Delta Airline on the runway

Image courtesy of YouTube

Delta Outage Forces Hundreds
of Flight Cancellations

| published August 8, 2016 |

By Thursday Review staff

A massive computer crash impacted one of the world’s largest airlines, grounding departing flights worldwide on Monday while engineers and computer technicians worked to restore the company’s database.

Delta Airlines, the second-largest commercial airliner in the U.S. and third largest in the world, suffered what it described early on Monday as “a global network outage,” a computer system crash which caused all departing flights worldwide to be delayed until the glitch could be identified and fixed. The computer outage affected even the check-in process at most airports, and impacted the way which most passengers sought confirmation of tickets and schedules online.

Delta said that the computer crash was the result of a power outage which impacted some areas of Atlanta, Georgia—including Delta’s headquarters in Atlanta—on Monday morning. The first indications of the computer and power failure came at about 2:30 a.m., but the problems quickly escalated, creating a domino effect and toppling Delta’s mainframe and aging ticketing systems. By 5:00 a.m. hundreds of planes were being forced to stay on the ground, and by midmorning the problem had spread worldwide.

Though Delta initially said the computer crash would impact nearly all departures, with flights already en route on Monday would proceed normally, in the end a few flights were able to take off despite the lack of computers. The company stressed there were no safety or security risks to passengers.

On social media, in digital media venues, and on its website, Delta said that its “systems were down everywhere.” The company at first did not specify if the computer network outage was the result of hacking, malware or a virus, or it the crash was the result of hardware or software failures. Only later in the day did Delta link the system failure to a power outage.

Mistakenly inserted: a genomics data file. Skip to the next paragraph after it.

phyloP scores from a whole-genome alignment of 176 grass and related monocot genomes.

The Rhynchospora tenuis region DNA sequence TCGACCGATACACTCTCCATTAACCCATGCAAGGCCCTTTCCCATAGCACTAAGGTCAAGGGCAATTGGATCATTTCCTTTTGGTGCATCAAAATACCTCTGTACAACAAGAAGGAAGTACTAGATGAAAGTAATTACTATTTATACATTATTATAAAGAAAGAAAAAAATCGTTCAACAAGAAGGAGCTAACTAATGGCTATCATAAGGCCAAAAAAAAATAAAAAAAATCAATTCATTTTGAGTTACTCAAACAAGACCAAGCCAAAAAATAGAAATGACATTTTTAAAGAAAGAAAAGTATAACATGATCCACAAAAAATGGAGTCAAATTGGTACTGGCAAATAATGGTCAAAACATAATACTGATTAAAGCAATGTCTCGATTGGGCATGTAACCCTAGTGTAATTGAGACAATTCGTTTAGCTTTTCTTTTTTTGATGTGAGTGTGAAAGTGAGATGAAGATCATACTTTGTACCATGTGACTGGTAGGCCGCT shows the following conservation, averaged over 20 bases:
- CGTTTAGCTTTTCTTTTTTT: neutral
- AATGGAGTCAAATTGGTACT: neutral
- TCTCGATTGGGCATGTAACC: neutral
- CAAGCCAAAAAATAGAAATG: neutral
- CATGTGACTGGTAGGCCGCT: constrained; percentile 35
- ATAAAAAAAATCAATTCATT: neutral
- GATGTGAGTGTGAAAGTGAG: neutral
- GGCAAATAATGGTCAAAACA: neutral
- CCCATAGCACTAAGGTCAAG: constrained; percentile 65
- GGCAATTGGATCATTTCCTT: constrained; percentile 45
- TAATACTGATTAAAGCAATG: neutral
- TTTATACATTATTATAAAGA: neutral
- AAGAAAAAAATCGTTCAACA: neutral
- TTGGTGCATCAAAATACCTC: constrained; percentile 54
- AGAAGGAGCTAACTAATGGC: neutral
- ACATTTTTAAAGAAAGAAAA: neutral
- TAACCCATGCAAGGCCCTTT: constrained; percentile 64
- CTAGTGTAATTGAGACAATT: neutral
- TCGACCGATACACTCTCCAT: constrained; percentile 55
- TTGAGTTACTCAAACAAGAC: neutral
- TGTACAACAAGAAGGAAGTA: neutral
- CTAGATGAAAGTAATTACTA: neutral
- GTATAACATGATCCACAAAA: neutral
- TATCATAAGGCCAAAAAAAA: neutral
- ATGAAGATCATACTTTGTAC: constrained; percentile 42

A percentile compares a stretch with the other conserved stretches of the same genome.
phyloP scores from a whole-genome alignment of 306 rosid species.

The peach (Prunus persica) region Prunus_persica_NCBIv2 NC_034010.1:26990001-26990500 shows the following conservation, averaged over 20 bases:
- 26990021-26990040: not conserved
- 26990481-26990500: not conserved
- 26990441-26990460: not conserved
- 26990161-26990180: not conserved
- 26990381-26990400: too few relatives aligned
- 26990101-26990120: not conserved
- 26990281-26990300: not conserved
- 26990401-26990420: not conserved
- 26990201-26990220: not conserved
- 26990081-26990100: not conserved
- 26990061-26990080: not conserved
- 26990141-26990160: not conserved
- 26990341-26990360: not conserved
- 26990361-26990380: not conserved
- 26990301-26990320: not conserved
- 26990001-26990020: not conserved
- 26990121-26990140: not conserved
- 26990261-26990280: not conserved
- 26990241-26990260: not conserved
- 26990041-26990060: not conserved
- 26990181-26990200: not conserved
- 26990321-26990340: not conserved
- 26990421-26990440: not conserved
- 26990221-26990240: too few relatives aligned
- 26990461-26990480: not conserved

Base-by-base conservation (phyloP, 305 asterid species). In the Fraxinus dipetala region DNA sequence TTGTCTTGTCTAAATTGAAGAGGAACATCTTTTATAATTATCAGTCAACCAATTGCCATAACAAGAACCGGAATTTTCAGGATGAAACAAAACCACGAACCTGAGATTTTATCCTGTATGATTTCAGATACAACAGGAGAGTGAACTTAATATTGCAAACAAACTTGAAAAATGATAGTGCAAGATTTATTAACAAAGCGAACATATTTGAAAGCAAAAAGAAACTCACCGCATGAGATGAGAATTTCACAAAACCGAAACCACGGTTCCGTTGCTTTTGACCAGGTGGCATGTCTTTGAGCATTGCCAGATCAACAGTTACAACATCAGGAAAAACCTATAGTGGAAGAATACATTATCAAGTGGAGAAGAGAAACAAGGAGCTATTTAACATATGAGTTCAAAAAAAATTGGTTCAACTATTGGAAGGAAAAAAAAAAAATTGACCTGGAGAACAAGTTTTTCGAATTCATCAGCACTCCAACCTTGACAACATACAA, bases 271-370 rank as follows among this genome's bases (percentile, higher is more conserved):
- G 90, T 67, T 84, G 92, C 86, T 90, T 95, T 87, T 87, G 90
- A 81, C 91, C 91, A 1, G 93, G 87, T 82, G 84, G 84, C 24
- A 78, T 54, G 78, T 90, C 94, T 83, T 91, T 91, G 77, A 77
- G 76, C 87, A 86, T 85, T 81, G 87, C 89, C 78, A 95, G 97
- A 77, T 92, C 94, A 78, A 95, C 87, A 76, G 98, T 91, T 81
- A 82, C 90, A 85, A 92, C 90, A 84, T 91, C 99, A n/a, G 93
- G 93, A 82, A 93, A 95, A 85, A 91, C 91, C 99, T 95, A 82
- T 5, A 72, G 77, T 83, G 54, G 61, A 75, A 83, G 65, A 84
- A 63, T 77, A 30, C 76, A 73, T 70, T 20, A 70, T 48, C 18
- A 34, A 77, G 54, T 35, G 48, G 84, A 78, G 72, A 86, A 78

Delta was advising its passengers to check all flight times by phone until the problem could be resolved. The delays could affect as many as 25,000 travelers during Monday. The company said that passengers who experienced delays of more than three hours would be eligible for a $200 rebate.

The computer crash and power glitch came at a bad time for Delta, which reported lower-than-expected earnings in the last two quarters. Delta, like several other major U.S. carriers, has also suffered this spring and summer from tens of thousands of flight delays, missed flights and cancellations due to extremely long lines at airports, where security and baggage screeners have been overworked, and where—in some cases—airlines themselves had to lend personnel to speed up a process which provoked a government investigation and cost airports and airlines millions in revenue.

Aviation experts worry that Delta’s Monday computer failure and outage is a harbinger of some potential problems in the immediate future. Many airline computer and data systems—including those of Delta—were developed in the late 1980s and installed in the early 1990s. IT experts also point out that many of these systems run without adequate power protection and without substantial hardware or software back-up.

Georgia Power, which is owned by the Southern Company, said that the problem was with a switchbox—a router which controls the flow of current through certain facilities and buildings in and around the Atlanta airport. That switchbox is what triggered the computer crash and what catapulted what might have remained a minor or localized failure into a global network crash. Georgia Power disputed Delta's broad explanation of a wider power outage, telling readers on its website that the power problem was related only to the area around Delta's main hub, and that no other areas of Atlanta or northern Georgia were impacted.

As a result of the computer outage, Delta, according to its company website, cancelled some 760 flights; at least 850 other flights were delayed by more than two hours.

Georgia Power said that it received the initial call to respond to Delta's power and computer problem at 2:40 a.m., about ten minutes after the switchbox failure and the initial computer crash. Delta was advising customers to expect flight delays stretching into most of Tuesday as the airline and major airports attempt to catch-up.

Related Thursday Review articles:

Boeing May Cut Up to 8000 Airplane Jobs; Keith Roberts; Thursday Review; March 31, 2016.

Which is the Busiest Airport?; Thursday Review staff; Thursday Review; March 29, 2015.